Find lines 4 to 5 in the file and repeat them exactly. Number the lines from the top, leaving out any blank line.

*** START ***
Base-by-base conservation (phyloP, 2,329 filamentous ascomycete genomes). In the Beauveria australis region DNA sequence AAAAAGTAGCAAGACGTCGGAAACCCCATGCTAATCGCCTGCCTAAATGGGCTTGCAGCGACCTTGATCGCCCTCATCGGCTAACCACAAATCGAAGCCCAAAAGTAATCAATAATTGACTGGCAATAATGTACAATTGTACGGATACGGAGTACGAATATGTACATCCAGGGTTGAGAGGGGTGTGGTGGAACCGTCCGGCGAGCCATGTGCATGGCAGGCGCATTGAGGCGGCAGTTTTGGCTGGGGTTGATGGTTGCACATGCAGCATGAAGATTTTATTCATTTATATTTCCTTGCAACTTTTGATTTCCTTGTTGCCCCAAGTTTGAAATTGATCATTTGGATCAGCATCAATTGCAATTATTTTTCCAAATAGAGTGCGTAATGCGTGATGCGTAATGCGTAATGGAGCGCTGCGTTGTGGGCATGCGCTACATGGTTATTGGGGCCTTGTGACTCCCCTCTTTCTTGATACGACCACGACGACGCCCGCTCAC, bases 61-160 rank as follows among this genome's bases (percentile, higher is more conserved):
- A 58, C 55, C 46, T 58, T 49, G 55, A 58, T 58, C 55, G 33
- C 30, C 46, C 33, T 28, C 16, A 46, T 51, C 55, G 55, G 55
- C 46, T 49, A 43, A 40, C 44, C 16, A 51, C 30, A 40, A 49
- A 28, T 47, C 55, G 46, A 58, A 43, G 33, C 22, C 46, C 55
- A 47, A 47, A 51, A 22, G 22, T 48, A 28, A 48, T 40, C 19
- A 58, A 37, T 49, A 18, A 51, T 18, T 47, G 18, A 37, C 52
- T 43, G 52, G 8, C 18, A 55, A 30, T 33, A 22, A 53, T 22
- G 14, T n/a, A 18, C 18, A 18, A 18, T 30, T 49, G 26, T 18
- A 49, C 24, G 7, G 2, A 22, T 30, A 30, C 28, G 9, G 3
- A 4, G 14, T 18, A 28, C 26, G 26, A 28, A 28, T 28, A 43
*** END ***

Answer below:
- C 46, T 49, A 43, A 40, C 44, C 16, A 51, C 30, A 40, A 49
- A 28, T 47, C 55, G 46, A 58, A 43, G 33, C 22, C 46, C 55